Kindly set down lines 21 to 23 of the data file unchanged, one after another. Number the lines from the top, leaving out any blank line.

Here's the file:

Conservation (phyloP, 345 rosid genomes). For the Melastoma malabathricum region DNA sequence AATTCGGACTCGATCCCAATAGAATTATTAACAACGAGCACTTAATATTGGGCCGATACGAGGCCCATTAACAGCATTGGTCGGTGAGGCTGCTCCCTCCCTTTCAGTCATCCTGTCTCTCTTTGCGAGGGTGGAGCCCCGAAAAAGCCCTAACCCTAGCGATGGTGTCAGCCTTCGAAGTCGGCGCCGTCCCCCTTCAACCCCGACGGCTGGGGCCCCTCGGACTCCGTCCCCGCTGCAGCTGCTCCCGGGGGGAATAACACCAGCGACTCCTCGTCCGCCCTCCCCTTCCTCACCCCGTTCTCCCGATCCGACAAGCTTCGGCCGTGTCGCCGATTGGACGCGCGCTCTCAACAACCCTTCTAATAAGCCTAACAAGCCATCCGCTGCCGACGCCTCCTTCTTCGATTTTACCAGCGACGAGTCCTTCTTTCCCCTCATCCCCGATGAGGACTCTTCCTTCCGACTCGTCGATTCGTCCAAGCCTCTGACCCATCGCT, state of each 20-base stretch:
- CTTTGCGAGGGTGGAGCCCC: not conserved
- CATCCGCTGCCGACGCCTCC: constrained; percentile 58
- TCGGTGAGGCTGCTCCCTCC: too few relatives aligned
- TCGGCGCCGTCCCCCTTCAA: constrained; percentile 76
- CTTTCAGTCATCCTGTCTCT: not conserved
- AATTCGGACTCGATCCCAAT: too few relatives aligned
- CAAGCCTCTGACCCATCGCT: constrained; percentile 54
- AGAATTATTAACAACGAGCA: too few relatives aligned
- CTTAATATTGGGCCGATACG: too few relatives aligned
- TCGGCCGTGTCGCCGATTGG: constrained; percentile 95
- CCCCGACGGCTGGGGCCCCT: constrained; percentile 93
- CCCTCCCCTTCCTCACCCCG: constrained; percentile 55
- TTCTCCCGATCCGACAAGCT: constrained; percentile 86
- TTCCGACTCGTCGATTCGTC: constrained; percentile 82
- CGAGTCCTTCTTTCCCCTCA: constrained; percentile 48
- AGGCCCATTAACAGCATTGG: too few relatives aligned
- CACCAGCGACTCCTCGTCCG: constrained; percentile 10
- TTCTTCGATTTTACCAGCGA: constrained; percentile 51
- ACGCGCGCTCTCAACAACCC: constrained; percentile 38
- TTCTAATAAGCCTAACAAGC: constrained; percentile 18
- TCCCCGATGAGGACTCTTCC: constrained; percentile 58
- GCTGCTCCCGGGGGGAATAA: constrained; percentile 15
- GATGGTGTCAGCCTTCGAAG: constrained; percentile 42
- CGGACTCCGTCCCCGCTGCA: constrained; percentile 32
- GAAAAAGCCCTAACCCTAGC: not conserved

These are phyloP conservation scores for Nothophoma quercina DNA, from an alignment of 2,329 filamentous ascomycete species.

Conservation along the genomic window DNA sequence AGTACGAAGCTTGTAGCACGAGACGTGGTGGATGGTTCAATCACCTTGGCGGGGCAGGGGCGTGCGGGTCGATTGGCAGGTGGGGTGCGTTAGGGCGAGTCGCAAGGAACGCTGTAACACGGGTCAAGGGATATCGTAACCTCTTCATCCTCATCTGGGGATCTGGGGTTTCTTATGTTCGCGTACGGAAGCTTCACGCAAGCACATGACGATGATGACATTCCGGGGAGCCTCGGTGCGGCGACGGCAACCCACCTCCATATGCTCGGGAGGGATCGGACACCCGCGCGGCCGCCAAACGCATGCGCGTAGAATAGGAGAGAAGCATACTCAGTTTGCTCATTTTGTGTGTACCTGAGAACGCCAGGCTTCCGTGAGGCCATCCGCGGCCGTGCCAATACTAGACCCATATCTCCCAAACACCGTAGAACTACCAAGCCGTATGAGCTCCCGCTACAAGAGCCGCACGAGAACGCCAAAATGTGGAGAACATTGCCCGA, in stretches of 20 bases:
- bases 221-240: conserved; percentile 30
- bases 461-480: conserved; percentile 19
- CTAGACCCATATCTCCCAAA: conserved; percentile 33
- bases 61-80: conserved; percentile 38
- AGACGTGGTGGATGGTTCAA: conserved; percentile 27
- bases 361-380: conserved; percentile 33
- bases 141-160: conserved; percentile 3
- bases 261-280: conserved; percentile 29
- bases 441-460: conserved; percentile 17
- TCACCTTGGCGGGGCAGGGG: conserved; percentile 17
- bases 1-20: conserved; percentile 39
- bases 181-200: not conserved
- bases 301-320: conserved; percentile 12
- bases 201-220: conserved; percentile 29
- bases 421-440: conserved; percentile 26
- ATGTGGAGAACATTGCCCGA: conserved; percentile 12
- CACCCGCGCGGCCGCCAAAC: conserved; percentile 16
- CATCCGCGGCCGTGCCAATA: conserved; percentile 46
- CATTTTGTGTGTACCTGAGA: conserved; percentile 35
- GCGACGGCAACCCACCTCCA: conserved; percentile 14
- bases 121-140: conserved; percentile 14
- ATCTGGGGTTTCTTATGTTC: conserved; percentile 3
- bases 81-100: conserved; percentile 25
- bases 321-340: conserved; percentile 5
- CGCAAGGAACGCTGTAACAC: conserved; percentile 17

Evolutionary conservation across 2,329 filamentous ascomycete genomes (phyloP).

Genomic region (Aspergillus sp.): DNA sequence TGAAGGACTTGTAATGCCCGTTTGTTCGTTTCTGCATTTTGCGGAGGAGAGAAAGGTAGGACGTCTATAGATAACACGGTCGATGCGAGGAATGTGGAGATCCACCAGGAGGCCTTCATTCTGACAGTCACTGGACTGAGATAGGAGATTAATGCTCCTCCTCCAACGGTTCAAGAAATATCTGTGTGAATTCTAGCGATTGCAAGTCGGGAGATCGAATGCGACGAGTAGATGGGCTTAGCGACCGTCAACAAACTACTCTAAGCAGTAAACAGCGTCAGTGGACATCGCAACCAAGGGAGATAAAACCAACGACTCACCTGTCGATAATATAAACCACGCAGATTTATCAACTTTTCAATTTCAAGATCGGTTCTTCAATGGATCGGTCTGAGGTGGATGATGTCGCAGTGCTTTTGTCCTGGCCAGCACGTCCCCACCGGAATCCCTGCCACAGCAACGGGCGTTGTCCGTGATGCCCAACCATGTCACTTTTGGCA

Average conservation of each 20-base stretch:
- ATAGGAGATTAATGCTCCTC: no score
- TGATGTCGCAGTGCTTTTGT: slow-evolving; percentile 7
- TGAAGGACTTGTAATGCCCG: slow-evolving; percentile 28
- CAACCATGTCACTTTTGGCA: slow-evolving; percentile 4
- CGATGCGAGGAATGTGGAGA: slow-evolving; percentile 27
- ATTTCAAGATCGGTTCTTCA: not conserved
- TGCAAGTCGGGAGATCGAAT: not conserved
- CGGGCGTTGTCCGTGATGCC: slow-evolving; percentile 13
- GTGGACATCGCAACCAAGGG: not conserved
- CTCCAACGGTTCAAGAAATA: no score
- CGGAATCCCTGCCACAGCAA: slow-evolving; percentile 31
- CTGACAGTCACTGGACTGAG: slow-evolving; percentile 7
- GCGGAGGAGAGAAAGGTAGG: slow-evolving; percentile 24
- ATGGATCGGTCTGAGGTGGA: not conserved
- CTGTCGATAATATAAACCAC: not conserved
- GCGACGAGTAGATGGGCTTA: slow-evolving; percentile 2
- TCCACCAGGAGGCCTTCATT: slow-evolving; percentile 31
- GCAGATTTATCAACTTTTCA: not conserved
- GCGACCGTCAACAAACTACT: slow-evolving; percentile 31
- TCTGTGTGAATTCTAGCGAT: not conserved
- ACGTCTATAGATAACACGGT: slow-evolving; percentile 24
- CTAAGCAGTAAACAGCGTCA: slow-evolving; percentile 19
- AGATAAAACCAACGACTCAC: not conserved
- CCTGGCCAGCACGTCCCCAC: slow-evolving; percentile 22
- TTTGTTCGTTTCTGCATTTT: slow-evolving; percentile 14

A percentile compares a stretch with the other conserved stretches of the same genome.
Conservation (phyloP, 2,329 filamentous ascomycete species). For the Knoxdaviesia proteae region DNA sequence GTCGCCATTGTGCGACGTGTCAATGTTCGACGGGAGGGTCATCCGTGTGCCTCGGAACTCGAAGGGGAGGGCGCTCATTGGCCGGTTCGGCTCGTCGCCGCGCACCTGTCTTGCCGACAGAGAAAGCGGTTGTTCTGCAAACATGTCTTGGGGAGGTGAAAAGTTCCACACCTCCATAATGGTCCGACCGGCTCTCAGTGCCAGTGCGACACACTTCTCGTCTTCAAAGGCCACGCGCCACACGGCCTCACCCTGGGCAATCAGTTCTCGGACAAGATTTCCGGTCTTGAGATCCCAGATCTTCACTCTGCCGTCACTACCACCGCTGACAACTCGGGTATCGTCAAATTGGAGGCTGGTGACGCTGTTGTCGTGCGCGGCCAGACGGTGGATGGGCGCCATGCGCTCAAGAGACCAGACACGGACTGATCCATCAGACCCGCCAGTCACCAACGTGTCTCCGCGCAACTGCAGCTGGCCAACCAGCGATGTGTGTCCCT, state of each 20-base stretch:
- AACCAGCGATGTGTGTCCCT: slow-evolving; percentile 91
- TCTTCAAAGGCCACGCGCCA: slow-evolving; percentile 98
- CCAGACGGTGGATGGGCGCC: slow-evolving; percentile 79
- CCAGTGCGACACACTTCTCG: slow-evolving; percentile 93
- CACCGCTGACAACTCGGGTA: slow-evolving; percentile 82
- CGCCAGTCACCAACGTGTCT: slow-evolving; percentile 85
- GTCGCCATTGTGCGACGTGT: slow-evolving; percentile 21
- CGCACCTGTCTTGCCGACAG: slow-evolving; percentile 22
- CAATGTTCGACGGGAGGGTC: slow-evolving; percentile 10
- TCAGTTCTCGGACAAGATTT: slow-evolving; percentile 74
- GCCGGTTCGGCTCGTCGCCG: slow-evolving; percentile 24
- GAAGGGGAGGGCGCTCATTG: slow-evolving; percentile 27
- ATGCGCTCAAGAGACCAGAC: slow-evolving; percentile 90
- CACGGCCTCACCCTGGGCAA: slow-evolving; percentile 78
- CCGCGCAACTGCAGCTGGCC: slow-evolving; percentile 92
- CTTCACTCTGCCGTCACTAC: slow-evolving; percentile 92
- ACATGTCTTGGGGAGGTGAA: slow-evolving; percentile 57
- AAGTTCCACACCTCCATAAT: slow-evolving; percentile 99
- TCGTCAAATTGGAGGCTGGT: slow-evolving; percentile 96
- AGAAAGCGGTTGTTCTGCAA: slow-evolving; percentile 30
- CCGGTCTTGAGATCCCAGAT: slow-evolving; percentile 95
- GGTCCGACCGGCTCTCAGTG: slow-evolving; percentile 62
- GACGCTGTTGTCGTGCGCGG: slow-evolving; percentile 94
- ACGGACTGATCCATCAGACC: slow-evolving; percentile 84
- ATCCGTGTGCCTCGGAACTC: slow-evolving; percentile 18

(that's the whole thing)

- TTCTAATAAGCCTAACAAGC: constrained; percentile 18
- TCCCCGATGAGGACTCTTCC: constrained; percentile 58
- GCTGCTCCCGGGGGGAATAA: constrained; percentile 15